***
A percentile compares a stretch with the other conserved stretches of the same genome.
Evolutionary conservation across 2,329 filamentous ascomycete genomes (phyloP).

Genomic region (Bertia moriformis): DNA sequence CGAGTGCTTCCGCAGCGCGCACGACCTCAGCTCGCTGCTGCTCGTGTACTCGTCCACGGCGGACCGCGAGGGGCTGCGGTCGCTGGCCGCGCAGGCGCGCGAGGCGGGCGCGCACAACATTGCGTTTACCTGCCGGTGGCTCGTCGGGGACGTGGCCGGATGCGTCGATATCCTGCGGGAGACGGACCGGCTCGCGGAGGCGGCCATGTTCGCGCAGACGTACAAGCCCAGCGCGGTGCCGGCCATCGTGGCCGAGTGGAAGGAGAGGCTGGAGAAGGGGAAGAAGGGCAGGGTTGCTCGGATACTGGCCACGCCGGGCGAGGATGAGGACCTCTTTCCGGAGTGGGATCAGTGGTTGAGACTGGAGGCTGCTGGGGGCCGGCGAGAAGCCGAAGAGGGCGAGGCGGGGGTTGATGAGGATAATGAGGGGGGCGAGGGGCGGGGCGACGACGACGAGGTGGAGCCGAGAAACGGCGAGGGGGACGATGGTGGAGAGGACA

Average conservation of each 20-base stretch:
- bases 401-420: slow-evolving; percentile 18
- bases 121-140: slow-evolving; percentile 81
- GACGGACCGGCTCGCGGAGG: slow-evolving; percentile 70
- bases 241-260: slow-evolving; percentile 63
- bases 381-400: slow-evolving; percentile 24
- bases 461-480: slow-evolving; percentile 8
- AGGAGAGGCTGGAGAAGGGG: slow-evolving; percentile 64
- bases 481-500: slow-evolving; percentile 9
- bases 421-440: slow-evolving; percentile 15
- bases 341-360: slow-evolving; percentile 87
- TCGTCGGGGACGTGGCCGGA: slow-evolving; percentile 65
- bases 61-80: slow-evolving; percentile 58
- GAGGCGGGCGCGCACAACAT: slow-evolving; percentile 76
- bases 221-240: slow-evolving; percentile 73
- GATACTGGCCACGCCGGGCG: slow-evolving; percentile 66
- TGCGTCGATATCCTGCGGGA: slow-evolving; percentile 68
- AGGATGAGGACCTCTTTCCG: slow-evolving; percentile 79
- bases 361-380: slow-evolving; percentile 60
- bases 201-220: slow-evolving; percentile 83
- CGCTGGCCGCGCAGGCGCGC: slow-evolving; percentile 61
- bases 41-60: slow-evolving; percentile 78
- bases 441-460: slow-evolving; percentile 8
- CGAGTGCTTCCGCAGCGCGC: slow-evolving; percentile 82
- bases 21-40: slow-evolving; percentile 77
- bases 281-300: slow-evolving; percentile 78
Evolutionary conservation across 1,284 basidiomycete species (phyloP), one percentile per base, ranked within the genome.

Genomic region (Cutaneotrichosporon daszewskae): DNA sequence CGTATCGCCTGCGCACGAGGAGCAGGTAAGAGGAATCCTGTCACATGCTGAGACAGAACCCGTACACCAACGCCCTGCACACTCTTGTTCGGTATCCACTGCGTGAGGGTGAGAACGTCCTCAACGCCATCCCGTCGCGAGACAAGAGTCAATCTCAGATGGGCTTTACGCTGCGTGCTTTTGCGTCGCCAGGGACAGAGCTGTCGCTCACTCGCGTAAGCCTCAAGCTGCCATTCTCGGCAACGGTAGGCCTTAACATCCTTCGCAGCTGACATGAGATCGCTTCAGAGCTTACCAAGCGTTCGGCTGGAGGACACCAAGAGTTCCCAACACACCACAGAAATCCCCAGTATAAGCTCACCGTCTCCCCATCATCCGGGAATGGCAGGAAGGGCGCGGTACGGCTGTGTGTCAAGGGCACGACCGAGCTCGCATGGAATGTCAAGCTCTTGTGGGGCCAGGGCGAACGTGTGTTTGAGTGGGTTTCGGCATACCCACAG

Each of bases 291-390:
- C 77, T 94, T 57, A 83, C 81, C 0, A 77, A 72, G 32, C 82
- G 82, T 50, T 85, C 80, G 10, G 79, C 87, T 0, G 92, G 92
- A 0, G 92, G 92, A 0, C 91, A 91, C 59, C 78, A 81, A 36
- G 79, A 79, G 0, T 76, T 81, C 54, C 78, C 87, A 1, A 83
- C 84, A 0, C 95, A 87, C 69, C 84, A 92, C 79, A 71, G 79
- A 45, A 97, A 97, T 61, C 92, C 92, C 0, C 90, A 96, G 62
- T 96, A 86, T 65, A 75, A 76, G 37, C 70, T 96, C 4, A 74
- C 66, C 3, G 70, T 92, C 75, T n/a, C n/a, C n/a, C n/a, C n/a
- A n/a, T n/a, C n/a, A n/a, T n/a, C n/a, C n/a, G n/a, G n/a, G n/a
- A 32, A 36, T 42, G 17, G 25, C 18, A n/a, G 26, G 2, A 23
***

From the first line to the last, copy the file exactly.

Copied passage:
A percentile compares a stretch with the other conserved stretches of the same genome.
Evolutionary conservation across 2,329 filamentous ascomycete genomes (phyloP).

Genomic region (Bertia moriformis): DNA sequence CGAGTGCTTCCGCAGCGCGCACGACCTCAGCTCGCTGCTGCTCGTGTACTCGTCCACGGCGGACCGCGAGGGGCTGCGGTCGCTGGCCGCGCAGGCGCGCGAGGCGGGCGCGCACAACATTGCGTTTACCTGCCGGTGGCTCGTCGGGGACGTGGCCGGATGCGTCGATATCCTGCGGGAGACGGACCGGCTCGCGGAGGCGGCCATGTTCGCGCAGACGTACAAGCCCAGCGCGGTGCCGGCCATCGTGGCCGAGTGGAAGGAGAGGCTGGAGAAGGGGAAGAAGGGCAGGGTTGCTCGGATACTGGCCACGCCGGGCGAGGATGAGGACCTCTTTCCGGAGTGGGATCAGTGGTTGAGACTGGAGGCTGCTGGGGGCCGGCGAGAAGCCGAAGAGGGCGAGGCGGGGGTTGATGAGGATAATGAGGGGGGCGAGGGGCGGGGCGACGACGACGAGGTGGAGCCGAGAAACGGCGAGGGGGACGATGGTGGAGAGGACA

Average conservation of each 20-base stretch:
- bases 401-420: slow-evolving; percentile 18
- bases 121-140: slow-evolving; percentile 81
- GACGGACCGGCTCGCGGAGG: slow-evolving; percentile 70
- bases 241-260: slow-evolving; percentile 63
- bases 381-400: slow-evolving; percentile 24
- bases 461-480: slow-evolving; percentile 8
- AGGAGAGGCTGGAGAAGGGG: slow-evolving; percentile 64
- bases 481-500: slow-evolving; percentile 9
- bases 421-440: slow-evolving; percentile 15
- bases 341-360: slow-evolving; percentile 87
- TCGTCGGGGACGTGGCCGGA: slow-evolving; percentile 65
- bases 61-80: slow-evolving; percentile 58
- GAGGCGGGCGCGCACAACAT: slow-evolving; percentile 76
- bases 221-240: slow-evolving; percentile 73
- GATACTGGCCACGCCGGGCG: slow-evolving; percentile 66
- TGCGTCGATATCCTGCGGGA: slow-evolving; percentile 68
- AGGATGAGGACCTCTTTCCG: slow-evolving; percentile 79
- bases 361-380: slow-evolving; percentile 60
- bases 201-220: slow-evolving; percentile 83
- CGCTGGCCGCGCAGGCGCGC: slow-evolving; percentile 61
- bases 41-60: slow-evolving; percentile 78
- bases 441-460: slow-evolving; percentile 8
- CGAGTGCTTCCGCAGCGCGC: slow-evolving; percentile 82
- bases 21-40: slow-evolving; percentile 77
- bases 281-300: slow-evolving; percentile 78
Evolutionary conservation across 1,284 basidiomycete species (phyloP), one percentile per base, ranked within the genome.

Genomic region (Cutaneotrichosporon daszewskae): DNA sequence CGTATCGCCTGCGCACGAGGAGCAGGTAAGAGGAATCCTGTCACATGCTGAGACAGAACCCGTACACCAACGCCCTGCACACTCTTGTTCGGTATCCACTGCGTGAGGGTGAGAACGTCCTCAACGCCATCCCGTCGCGAGACAAGAGTCAATCTCAGATGGGCTTTACGCTGCGTGCTTTTGCGTCGCCAGGGACAGAGCTGTCGCTCACTCGCGTAAGCCTCAAGCTGCCATTCTCGGCAACGGTAGGCCTTAACATCCTTCGCAGCTGACATGAGATCGCTTCAGAGCTTACCAAGCGTTCGGCTGGAGGACACCAAGAGTTCCCAACACACCACAGAAATCCCCAGTATAAGCTCACCGTCTCCCCATCATCCGGGAATGGCAGGAAGGGCGCGGTACGGCTGTGTGTCAAGGGCACGACCGAGCTCGCATGGAATGTCAAGCTCTTGTGGGGCCAGGGCGAACGTGTGTTTGAGTGGGTTTCGGCATACCCACAG

Each of bases 291-390:
- C 77, T 94, T 57, A 83, C 81, C 0, A 77, A 72, G 32, C 82
- G 82, T 50, T 85, C 80, G 10, G 79, C 87, T 0, G 92, G 92
- A 0, G 92, G 92, A 0, C 91, A 91, C 59, C 78, A 81, A 36
- G 79, A 79, G 0, T 76, T 81, C 54, C 78, C 87, A 1, A 83
- C 84, A 0, C 95, A 87, C 69, C 84, A 92, C 79, A 71, G 79
- A 45, A 97, A 97, T 61, C 92, C 92, C 0, C 90, A 96, G 62
- T 96, A 86, T 65, A 75, A 76, G 37, C 70, T 96, C 4, A 74
- C 66, C 3, G 70, T 92, C 75, T n/a, C n/a, C n/a, C n/a, C n/a
- A n/a, T n/a, C n/a, A n/a, T n/a, C n/a, C n/a, G n/a, G n/a, G n/a
- A 32, A 36, T 42, G 17, G 25, C 18, A n/a, G 26, G 2, A 23